TAM Docents: In the Galleries_Pre-holiday Edition
I have forwarded on a very informative (and fun) email from Ellen that will be useful information for the month of December (and in some cases, beyond). Please read below and let me know if you have any questions about Snowjob.
I will soon be sending you some reading materials and the January – March training calendar so that you can do a bit of homework to prepare for the new exhibitions during the break.
Thank you for all that you do for Tacoma Art Museum!
Volunteer Programs Coordinator
With Thanksgiving now past, I am looking forward to Snowbound - My interest is largely due to the imminent arrival of Snowjob by the brilliant Shannon Eakins and Marc Dombrosky. If you need the details about Snowjob, here they are (I've underlined the dates the work will be on view):
During Snowbound, Tacoma artists Marc Dombrosky and Shannon Eakins will transform three museum spaces with their original art. In the Event Space, place yourself inside a snowglobe as they create a snowdrift with thousands of snowflakes made from recycled office paper. Periodically throughout the day, the drift will be blown about with electric-powered leaf blowers, creating an interior blizzard.
Dombrosky and Eakins will also wrap each of the 650 stones in Richard Rhodes' "stone wave" with secondhand sweaters and blankets. The installation addresses the diversity of our community: how we share, take care of one another, and protect ourselves. Afterward, each garment will be laundered and donated back to the community. This installation will be on view December 9 through January 4.
And don’t miss Shreddy, a life-size polar bear rug made from shredded office paper. Shreddy will be on view in the lobby December 13 through 16.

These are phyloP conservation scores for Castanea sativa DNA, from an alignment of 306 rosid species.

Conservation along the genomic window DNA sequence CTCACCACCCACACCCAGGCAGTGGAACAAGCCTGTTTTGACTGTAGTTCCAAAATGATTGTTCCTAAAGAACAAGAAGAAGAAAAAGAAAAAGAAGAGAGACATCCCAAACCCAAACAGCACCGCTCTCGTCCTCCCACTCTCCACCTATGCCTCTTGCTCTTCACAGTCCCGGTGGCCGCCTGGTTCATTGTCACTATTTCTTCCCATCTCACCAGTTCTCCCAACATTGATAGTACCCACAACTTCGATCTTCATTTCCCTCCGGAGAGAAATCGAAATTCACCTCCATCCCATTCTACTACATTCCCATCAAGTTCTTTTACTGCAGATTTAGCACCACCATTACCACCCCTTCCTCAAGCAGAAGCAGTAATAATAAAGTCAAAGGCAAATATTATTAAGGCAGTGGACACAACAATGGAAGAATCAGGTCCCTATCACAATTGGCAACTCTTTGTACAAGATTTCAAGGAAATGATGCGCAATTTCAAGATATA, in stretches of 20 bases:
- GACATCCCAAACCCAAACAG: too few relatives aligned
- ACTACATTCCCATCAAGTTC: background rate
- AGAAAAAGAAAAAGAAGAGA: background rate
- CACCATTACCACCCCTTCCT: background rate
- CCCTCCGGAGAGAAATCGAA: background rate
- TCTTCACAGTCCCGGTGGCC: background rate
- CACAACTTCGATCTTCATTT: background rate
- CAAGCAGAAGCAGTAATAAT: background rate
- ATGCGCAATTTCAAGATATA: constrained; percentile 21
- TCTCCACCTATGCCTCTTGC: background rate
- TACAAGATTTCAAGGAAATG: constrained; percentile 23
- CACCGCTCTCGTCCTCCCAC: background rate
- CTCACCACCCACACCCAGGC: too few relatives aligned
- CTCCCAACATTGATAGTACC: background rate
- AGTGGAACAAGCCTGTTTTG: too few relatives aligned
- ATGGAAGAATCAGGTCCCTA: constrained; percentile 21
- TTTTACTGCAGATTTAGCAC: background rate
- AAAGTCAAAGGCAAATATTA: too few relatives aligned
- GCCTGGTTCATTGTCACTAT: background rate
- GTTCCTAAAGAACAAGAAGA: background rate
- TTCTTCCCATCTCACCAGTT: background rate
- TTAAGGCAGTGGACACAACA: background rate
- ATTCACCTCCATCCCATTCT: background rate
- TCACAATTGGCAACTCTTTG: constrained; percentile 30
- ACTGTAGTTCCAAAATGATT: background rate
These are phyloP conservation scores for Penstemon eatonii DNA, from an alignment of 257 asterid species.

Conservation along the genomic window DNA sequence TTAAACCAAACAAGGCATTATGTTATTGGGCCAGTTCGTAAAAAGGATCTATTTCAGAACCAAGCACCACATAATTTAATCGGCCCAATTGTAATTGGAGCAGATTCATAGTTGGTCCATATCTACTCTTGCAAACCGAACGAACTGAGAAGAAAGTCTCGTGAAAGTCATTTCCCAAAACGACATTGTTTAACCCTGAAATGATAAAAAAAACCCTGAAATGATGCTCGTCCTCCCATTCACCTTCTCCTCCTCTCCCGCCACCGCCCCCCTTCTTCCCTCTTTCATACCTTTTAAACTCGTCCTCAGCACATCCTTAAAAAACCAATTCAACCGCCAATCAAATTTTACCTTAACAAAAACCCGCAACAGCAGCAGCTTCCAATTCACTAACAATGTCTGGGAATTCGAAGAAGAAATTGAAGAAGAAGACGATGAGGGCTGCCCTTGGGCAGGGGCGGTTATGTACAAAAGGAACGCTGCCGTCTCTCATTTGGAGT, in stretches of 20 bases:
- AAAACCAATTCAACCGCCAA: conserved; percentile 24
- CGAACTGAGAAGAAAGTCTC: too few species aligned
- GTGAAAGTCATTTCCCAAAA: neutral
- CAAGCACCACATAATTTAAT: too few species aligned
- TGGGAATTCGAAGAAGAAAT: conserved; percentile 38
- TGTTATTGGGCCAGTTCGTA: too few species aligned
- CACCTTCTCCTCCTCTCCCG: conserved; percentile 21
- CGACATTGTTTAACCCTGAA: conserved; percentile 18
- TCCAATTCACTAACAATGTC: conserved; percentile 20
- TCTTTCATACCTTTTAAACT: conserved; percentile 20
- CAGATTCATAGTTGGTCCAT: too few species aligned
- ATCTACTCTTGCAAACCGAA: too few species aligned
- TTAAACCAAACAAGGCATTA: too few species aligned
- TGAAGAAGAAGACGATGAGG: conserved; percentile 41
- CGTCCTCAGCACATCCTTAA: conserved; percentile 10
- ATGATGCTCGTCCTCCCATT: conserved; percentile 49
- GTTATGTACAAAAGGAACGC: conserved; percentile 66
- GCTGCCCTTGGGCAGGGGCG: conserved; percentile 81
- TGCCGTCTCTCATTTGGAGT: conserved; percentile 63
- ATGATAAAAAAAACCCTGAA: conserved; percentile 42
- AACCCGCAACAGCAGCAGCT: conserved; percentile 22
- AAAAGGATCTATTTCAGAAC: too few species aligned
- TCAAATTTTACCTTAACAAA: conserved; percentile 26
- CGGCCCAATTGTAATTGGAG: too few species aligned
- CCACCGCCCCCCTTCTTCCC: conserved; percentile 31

If you'd like to learn more about the artists, here is a link to their collaborative blog:
from there you can link to their individual blogs, or go look at Marc Dombrosky's pages at the website of Platform Gallery:
..You can look at more Scott Fife at the Platform site, too:
Speaking of Speaking Parts:
At the most recent docent workshop, Judi Keyser gave some interesting TAM related information about artist Hilda Morris.Thanks, Judi!Here is an article with the same:
Judi went the extra mile and asked registrar Michelle Kinney the current whereabouts of the sculpture. The piece is on loan to the Washington State Convention Center in Seattle. The Myth of the Sea is on view in the level one lobby, at the 7th Ave. entrance. The convention center has a self guided tour of the artwork that is on view throughout the building,including a gallery space that has rotating exhibitions. Completely worth stopping by for a breather during downtown Seattle holiday shopping trips!
Hooray for Modernist poetry:
Sally Finch's The Wasteland Revisited I is the artist's response to Eliot’s poem is based on the graphic qualities of the written text.
Do you want to revisit T.S. Eliot's poem and experience the despair of post-war London? Here:
Harry Bertoia,creator of Small Bush and awesome furniture- like the iconic, waffle-butt inducing Diamond Chair:
I can't mention Bertoia's Diamond Chair without giving props to our own gallery seating,by Marcel Breuer:
According to Wikipedia,"The Wassily Chair, also known as the Model B3 chair, was designed by Marcel Breuer in 1925-26 while he was the head of the cabinet-making workshop at the Bauhaus, in Dessau, Germany. Despite popular belief, the chair was not designed for the non-objective painter Wassily Kandinsky, who was concurrently on the Bauhaus faculty. However, Kandinsky had admired the completed design, and Breuer fabricated a duplicate for Kandinsky's personal quarters. The chair became known as "Wassily" decades later, when it was re-released by an Italian manufacturer named Gavina who had learned of the anecdotal Kandinsky connection in the course of its research on the chair's origins."
That's all for this round. Happy post-Thanksgiving!